Campus: CSU Chico -- March 06, 2002

First Steel Sculpture in California Installed at California State University, Chico

It's called a steel sculpture, but is it art? The 8-foot tall steel structure is located between the Langdon Engineering Center and the O'Connell Technology Center on the California State University, Chico campus.

"That's one of the most common questions we get. It's actually an educational display, showing the different ways that steel can be shaped and connected to create a structural system, such as a building or a bridge," said CSU, Chico civil engineering professor Russell Mills.

"Previously, engineering students had few opportunities to view the means of their profession, since structural components are usually hidden behind walls and cladding. Short of knocking a hole in a wall, something the university discourages, it's usually impossible for students to see first-hand the internal workings of a building," said Mills, the coordinator of the installation.

Since its dedication at a campus engineer's day celebration on Feb. 22, the sculpture has been a source of interest and discussion by engineering and non-engineering students alike. Due to the sculpture's central location, professors walking to and from classes are constantly bombarded with welcome questions. Of particular interest are portions of the sculpture demonstrating earthquake-resistant detailing (called "dog-bones") developed following the 1994 Northridge earthquake.

The steel sculpture concept is promoted by the American Institute of Steel Construction (AISC). Although there are nearly 100 installations nationally, the sculpture at CSU, Chico is the first in California. This is surprising, since the high strength and resulting light weight of structural steel framing is of particular significance in earthquake-prone areas. AISC and its California-based affiliate, the Structural Steel Educational Council, are hoping that the Chico sculpture will be the first of many in California.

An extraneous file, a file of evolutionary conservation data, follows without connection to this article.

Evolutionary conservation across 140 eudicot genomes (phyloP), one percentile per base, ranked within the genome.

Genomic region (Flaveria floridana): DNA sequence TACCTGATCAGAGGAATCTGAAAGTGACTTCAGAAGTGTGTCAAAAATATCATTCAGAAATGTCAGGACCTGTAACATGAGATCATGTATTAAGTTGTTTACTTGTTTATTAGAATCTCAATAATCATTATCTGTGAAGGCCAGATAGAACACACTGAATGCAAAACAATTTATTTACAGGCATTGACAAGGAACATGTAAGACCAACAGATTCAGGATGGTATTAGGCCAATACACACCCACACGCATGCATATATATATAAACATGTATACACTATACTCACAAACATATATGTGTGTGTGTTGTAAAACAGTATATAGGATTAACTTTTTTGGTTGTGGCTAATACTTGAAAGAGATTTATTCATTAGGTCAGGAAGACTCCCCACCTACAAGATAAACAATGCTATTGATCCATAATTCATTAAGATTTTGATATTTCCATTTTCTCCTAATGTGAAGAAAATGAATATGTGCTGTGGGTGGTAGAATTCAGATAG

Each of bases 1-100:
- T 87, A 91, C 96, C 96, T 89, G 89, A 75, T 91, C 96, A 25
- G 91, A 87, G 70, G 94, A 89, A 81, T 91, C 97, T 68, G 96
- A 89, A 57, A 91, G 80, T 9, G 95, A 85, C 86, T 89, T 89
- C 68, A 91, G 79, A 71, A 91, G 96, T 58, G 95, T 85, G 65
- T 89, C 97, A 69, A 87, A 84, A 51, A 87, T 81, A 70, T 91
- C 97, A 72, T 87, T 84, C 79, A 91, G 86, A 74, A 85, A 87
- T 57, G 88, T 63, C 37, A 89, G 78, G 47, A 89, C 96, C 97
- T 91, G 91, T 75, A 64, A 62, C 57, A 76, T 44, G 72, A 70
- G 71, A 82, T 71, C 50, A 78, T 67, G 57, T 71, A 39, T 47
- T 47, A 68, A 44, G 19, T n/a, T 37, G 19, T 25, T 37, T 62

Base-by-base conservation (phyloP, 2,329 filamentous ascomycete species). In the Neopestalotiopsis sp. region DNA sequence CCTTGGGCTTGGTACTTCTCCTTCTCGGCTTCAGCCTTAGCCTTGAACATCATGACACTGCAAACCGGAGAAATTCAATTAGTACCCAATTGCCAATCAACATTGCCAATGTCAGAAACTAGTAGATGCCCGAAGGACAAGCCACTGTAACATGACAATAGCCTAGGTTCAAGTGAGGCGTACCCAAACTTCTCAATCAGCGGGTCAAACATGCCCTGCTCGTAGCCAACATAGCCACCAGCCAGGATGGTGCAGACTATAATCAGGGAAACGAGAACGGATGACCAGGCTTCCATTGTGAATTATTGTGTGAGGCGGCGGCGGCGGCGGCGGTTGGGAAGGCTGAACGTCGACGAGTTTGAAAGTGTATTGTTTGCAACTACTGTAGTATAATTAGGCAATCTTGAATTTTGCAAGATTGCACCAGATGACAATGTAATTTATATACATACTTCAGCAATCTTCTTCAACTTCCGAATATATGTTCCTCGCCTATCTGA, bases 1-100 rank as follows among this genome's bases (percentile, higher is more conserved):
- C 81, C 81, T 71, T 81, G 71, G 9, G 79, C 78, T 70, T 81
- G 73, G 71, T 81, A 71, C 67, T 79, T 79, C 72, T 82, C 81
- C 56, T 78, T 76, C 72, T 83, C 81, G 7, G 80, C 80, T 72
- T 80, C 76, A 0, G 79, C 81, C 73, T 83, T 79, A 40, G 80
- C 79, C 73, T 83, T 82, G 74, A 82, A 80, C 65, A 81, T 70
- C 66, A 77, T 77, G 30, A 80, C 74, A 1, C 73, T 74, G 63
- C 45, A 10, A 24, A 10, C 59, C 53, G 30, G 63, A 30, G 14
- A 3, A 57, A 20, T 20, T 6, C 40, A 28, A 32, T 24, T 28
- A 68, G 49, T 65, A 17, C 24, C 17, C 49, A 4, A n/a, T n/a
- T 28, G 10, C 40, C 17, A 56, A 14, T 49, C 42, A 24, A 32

Despite the relatively compact size of the sculpture, the installation was nearly a two-year undertaking. As a "sculpture" the device was subjected to campus aesthetic reviews; as a "structure" it was necessary to acquire the usual engineering certifications; and as an "educational display" it was important to consider accessibility issues. The project was further complicated by the desire to include civil engineering students during the installation whenever possible. Approximately 30 students participated, including members of Mills' steel design course.

During the 2002 spring break, additional improvements will be made to the area surrounding the sculpture. A patio, benches, landscaping and informative signs are planned. When completed, the facility will stand as a prominent testimonial to structural engineering.

Many individuals and groups contributed to the undertaking. Financial support was provided by the California Iron Workers Administrative Trust and by the College of Engineering, Computer Science and Technology at CSU, Chico. The sculpture was fabricated by Eandi Metal Works, Oakland, and on-site engineering services were donated by Roberts Consulting Engineering and Applied Testing Consultants, both of Chico. Professor Joel Arthur supervised students during construction of the concrete footing, and campus Facilities Management and Services provided campus oversight and trade services.

Two CSU, Chico alumni were instrumental in the undertaking. Jeffrey Eandi, vice president of Eandi Metal Works, supervised fabrication of the sculpture, and Mills provided the site design and coordinated the installation.

For more information, contact Mills at the Department of Civil Engineering
California State University, Chico; Chico, CA 95929-0930; 530-898-6274
530-898-4576 (fax);

Civil engineering students place the concrete footing
Civil engineering students place the concrete footing

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